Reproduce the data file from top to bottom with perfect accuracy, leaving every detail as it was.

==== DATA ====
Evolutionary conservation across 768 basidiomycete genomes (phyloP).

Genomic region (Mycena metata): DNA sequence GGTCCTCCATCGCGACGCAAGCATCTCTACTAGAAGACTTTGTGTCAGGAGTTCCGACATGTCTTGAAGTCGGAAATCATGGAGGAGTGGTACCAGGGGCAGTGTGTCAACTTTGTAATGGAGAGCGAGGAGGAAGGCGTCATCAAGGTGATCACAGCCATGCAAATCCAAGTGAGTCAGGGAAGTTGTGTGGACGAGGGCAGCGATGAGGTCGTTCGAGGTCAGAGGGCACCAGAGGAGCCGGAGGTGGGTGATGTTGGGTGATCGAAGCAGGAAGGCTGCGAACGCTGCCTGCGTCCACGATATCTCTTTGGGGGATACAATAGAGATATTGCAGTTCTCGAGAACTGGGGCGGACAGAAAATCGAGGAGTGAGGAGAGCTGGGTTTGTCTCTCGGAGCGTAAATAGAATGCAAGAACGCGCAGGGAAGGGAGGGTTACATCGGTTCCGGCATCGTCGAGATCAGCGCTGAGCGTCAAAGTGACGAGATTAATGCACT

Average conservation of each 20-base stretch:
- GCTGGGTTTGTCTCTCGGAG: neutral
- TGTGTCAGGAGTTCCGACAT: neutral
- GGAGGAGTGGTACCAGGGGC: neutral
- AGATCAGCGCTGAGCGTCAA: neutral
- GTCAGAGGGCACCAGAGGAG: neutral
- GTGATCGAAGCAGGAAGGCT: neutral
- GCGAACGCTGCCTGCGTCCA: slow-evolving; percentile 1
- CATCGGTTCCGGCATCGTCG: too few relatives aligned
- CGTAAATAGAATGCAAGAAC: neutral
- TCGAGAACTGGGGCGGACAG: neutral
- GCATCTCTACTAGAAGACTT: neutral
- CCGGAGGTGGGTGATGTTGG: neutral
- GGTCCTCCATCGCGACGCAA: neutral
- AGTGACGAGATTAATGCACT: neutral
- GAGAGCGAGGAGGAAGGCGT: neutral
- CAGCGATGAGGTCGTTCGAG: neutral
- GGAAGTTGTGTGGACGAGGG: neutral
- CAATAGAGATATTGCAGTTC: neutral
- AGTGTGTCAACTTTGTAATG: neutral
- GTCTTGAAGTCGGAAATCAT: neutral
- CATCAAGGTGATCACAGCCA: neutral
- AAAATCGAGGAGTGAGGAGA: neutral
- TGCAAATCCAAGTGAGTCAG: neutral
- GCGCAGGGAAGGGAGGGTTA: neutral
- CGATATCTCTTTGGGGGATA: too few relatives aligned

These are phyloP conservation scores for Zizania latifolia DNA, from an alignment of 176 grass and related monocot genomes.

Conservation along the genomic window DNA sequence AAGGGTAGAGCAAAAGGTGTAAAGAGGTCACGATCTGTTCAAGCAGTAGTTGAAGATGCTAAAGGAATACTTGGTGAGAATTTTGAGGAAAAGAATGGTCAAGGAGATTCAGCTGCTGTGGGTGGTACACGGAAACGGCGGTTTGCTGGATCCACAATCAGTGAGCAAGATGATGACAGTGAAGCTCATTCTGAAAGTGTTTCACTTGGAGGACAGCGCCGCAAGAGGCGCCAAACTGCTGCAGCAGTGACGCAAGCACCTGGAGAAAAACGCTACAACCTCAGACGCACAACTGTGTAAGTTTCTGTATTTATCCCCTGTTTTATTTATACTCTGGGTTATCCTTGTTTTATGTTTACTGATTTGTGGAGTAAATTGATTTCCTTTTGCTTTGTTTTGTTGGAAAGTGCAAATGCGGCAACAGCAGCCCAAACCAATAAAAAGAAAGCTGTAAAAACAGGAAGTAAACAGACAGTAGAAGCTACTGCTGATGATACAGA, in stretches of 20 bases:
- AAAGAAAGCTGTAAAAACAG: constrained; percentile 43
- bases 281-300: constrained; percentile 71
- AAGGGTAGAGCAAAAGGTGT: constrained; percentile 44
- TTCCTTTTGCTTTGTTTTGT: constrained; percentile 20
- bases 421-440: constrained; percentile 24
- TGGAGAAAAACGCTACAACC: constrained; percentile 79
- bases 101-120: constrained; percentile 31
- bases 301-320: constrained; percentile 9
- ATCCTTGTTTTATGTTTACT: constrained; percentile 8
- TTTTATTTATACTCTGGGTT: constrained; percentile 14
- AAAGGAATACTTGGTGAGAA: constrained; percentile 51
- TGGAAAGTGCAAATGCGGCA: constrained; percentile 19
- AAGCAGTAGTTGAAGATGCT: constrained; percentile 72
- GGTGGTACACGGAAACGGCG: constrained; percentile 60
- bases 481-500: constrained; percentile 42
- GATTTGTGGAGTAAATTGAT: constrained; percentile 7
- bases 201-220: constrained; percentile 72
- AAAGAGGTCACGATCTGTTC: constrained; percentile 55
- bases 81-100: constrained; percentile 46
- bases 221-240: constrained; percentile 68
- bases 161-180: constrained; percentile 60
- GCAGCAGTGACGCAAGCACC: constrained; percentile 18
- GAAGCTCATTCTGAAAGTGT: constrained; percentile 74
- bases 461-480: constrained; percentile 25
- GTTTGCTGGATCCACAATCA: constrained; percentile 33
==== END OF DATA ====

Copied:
Evolutionary conservation across 768 basidiomycete genomes (phyloP).

Genomic region (Mycena metata): DNA sequence GGTCCTCCATCGCGACGCAAGCATCTCTACTAGAAGACTTTGTGTCAGGAGTTCCGACATGTCTTGAAGTCGGAAATCATGGAGGAGTGGTACCAGGGGCAGTGTGTCAACTTTGTAATGGAGAGCGAGGAGGAAGGCGTCATCAAGGTGATCACAGCCATGCAAATCCAAGTGAGTCAGGGAAGTTGTGTGGACGAGGGCAGCGATGAGGTCGTTCGAGGTCAGAGGGCACCAGAGGAGCCGGAGGTGGGTGATGTTGGGTGATCGAAGCAGGAAGGCTGCGAACGCTGCCTGCGTCCACGATATCTCTTTGGGGGATACAATAGAGATATTGCAGTTCTCGAGAACTGGGGCGGACAGAAAATCGAGGAGTGAGGAGAGCTGGGTTTGTCTCTCGGAGCGTAAATAGAATGCAAGAACGCGCAGGGAAGGGAGGGTTACATCGGTTCCGGCATCGTCGAGATCAGCGCTGAGCGTCAAAGTGACGAGATTAATGCACT

Average conservation of each 20-base stretch:
- GCTGGGTTTGTCTCTCGGAG: neutral
- TGTGTCAGGAGTTCCGACAT: neutral
- GGAGGAGTGGTACCAGGGGC: neutral
- AGATCAGCGCTGAGCGTCAA: neutral
- GTCAGAGGGCACCAGAGGAG: neutral
- GTGATCGAAGCAGGAAGGCT: neutral
- GCGAACGCTGCCTGCGTCCA: slow-evolving; percentile 1
- CATCGGTTCCGGCATCGTCG: too few relatives aligned
- CGTAAATAGAATGCAAGAAC: neutral
- TCGAGAACTGGGGCGGACAG: neutral
- GCATCTCTACTAGAAGACTT: neutral
- CCGGAGGTGGGTGATGTTGG: neutral
- GGTCCTCCATCGCGACGCAA: neutral
- AGTGACGAGATTAATGCACT: neutral
- GAGAGCGAGGAGGAAGGCGT: neutral
- CAGCGATGAGGTCGTTCGAG: neutral
- GGAAGTTGTGTGGACGAGGG: neutral
- CAATAGAGATATTGCAGTTC: neutral
- AGTGTGTCAACTTTGTAATG: neutral
- GTCTTGAAGTCGGAAATCAT: neutral
- CATCAAGGTGATCACAGCCA: neutral
- AAAATCGAGGAGTGAGGAGA: neutral
- TGCAAATCCAAGTGAGTCAG: neutral
- GCGCAGGGAAGGGAGGGTTA: neutral
- CGATATCTCTTTGGGGGATA: too few relatives aligned

These are phyloP conservation scores for Zizania latifolia DNA, from an alignment of 176 grass and related monocot genomes.

Conservation along the genomic window DNA sequence AAGGGTAGAGCAAAAGGTGTAAAGAGGTCACGATCTGTTCAAGCAGTAGTTGAAGATGCTAAAGGAATACTTGGTGAGAATTTTGAGGAAAAGAATGGTCAAGGAGATTCAGCTGCTGTGGGTGGTACACGGAAACGGCGGTTTGCTGGATCCACAATCAGTGAGCAAGATGATGACAGTGAAGCTCATTCTGAAAGTGTTTCACTTGGAGGACAGCGCCGCAAGAGGCGCCAAACTGCTGCAGCAGTGACGCAAGCACCTGGAGAAAAACGCTACAACCTCAGACGCACAACTGTGTAAGTTTCTGTATTTATCCCCTGTTTTATTTATACTCTGGGTTATCCTTGTTTTATGTTTACTGATTTGTGGAGTAAATTGATTTCCTTTTGCTTTGTTTTGTTGGAAAGTGCAAATGCGGCAACAGCAGCCCAAACCAATAAAAAGAAAGCTGTAAAAACAGGAAGTAAACAGACAGTAGAAGCTACTGCTGATGATACAGA, in stretches of 20 bases:
- AAAGAAAGCTGTAAAAACAG: constrained; percentile 43
- bases 281-300: constrained; percentile 71
- AAGGGTAGAGCAAAAGGTGT: constrained; percentile 44
- TTCCTTTTGCTTTGTTTTGT: constrained; percentile 20
- bases 421-440: constrained; percentile 24
- TGGAGAAAAACGCTACAACC: constrained; percentile 79
- bases 101-120: constrained; percentile 31
- bases 301-320: constrained; percentile 9
- ATCCTTGTTTTATGTTTACT: constrained; percentile 8
- TTTTATTTATACTCTGGGTT: constrained; percentile 14
- AAAGGAATACTTGGTGAGAA: constrained; percentile 51
- TGGAAAGTGCAAATGCGGCA: constrained; percentile 19
- AAGCAGTAGTTGAAGATGCT: constrained; percentile 72
- GGTGGTACACGGAAACGGCG: constrained; percentile 60
- bases 481-500: constrained; percentile 42
- GATTTGTGGAGTAAATTGAT: constrained; percentile 7
- bases 201-220: constrained; percentile 72
- AAAGAGGTCACGATCTGTTC: constrained; percentile 55
- bases 81-100: constrained; percentile 46
- bases 221-240: constrained; percentile 68
- bases 161-180: constrained; percentile 60
- GCAGCAGTGACGCAAGCACC: constrained; percentile 18
- GAAGCTCATTCTGAAAGTGT: constrained; percentile 74
- bases 461-480: constrained; percentile 25
- GTTTGCTGGATCCACAATCA: constrained; percentile 33